Affirming our opposition to bad art and banal thought is satisfying and often necessary. In the few days after I’d immersed myself back into the sludgy consistency of Rand’s novel, with all its bald and unchallenged commonplaces, I felt a real need to vent distaste, even just as cathartic resistance. Schadenfreude is fun, but it can get close to bad conscience if that’s all we’re doing – often something of an online speciality. Spending our whole time decrying the bad doesn’t cut it – something that Rand herself would have done well to mark: for all her pleas of positive virtue created by individuals, the majority of The Fountainhead is spent sneering at the trivially dismissable.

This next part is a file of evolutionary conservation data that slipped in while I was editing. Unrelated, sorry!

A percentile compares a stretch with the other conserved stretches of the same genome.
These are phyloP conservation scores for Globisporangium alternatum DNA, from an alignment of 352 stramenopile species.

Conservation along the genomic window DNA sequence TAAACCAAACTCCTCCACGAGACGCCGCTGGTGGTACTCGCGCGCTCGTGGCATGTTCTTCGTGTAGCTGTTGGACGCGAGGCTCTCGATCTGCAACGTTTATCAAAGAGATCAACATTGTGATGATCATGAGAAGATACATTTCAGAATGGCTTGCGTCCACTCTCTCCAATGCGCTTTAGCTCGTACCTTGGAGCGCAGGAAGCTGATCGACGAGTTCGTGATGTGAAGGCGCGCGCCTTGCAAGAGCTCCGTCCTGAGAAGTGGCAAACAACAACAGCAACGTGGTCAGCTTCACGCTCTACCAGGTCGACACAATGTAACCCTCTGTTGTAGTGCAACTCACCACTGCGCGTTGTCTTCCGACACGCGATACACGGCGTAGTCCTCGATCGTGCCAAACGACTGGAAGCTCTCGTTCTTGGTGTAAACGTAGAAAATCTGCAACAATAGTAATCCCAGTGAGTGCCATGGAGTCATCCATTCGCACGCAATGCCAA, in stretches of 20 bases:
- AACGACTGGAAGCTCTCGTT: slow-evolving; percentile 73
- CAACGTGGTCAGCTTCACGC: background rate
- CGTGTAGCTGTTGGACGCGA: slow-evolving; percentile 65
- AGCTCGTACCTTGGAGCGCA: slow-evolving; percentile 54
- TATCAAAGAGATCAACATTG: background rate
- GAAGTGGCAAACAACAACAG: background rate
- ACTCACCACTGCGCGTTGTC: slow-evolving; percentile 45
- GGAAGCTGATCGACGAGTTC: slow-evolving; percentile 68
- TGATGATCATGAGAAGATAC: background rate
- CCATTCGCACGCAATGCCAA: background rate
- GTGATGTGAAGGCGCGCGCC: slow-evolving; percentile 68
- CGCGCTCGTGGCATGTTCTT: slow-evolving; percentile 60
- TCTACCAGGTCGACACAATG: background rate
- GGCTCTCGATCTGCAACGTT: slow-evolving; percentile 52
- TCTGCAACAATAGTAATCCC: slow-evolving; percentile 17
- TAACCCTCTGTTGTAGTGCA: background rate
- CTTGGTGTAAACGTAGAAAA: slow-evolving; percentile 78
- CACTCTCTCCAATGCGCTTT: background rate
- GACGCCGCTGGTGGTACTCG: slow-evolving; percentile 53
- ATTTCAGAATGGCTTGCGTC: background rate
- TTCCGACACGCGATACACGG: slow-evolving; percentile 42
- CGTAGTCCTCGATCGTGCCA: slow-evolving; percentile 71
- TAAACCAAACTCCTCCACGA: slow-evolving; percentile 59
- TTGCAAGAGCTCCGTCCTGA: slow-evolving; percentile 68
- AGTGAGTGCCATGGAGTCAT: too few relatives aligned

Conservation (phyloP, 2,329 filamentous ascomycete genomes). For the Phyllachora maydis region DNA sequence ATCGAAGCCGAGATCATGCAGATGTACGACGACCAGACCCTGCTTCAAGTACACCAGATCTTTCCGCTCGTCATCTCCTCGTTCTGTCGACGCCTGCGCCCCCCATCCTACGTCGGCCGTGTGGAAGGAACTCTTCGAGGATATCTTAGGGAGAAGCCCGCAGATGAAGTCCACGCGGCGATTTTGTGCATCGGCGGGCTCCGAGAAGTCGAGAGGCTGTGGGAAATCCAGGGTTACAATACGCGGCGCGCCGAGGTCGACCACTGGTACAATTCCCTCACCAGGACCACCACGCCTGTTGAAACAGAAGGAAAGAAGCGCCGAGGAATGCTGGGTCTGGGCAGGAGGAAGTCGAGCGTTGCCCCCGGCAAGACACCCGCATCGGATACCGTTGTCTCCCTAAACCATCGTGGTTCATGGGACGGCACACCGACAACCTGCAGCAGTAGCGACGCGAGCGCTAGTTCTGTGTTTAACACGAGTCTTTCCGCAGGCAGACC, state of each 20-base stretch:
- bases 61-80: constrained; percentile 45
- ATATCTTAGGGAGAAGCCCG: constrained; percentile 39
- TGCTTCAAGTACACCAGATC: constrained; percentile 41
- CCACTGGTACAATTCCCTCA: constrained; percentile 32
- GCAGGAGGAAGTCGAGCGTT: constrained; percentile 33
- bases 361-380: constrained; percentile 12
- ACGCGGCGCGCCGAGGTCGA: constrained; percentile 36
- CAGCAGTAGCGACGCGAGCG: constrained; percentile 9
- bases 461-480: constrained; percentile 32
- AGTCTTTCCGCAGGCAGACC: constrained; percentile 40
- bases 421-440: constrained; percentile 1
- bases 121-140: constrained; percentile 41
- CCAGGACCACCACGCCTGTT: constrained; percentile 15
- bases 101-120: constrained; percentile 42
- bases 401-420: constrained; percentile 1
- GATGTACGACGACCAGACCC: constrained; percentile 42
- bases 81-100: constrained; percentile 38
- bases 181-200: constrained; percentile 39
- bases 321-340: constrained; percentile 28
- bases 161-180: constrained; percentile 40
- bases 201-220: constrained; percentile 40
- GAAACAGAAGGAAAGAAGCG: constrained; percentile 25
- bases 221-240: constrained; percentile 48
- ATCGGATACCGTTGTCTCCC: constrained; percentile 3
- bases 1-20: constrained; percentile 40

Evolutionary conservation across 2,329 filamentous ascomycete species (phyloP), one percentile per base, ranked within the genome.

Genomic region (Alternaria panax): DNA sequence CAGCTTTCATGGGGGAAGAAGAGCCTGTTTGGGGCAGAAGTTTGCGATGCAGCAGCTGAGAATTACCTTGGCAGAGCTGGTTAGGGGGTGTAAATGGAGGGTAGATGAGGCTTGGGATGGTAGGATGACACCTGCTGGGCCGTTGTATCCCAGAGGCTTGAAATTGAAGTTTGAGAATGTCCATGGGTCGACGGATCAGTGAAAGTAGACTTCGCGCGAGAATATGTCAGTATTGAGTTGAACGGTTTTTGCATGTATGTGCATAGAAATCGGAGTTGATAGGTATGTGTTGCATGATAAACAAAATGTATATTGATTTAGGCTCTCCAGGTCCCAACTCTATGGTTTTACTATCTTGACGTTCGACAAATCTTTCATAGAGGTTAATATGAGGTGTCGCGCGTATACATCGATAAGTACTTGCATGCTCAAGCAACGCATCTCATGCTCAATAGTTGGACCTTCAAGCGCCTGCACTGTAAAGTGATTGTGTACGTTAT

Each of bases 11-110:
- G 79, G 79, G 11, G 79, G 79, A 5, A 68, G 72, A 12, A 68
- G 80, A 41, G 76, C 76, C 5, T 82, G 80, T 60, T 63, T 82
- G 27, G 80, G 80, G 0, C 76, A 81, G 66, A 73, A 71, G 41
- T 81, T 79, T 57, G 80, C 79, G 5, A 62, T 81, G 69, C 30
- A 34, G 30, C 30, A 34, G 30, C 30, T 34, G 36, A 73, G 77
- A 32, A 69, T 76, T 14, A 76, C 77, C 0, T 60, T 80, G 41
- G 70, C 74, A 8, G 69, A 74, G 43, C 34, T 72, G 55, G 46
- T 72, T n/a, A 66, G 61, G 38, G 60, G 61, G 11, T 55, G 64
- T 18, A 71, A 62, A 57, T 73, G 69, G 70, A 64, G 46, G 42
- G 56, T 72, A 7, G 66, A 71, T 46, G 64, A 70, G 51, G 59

My favourite source (wikipedia) describes the process of the The Fountainhead as a series of interactions between Roark, the “author’s ideal man of independence and integrity” and a continuum of lesser personalities. While it’s certain that Roark is an flawless paragon for Rand, as I plowed through the first section it became very clear that Rand has no interest in providing us any nuanced characters. The Fountainhead is a novel where the characters are neatly split into badies and a vanishingly small number of goodies – it is never in any doubt which are the favoured creatures – and there is no prospect of complexity, heterogeneity of character, or redemption.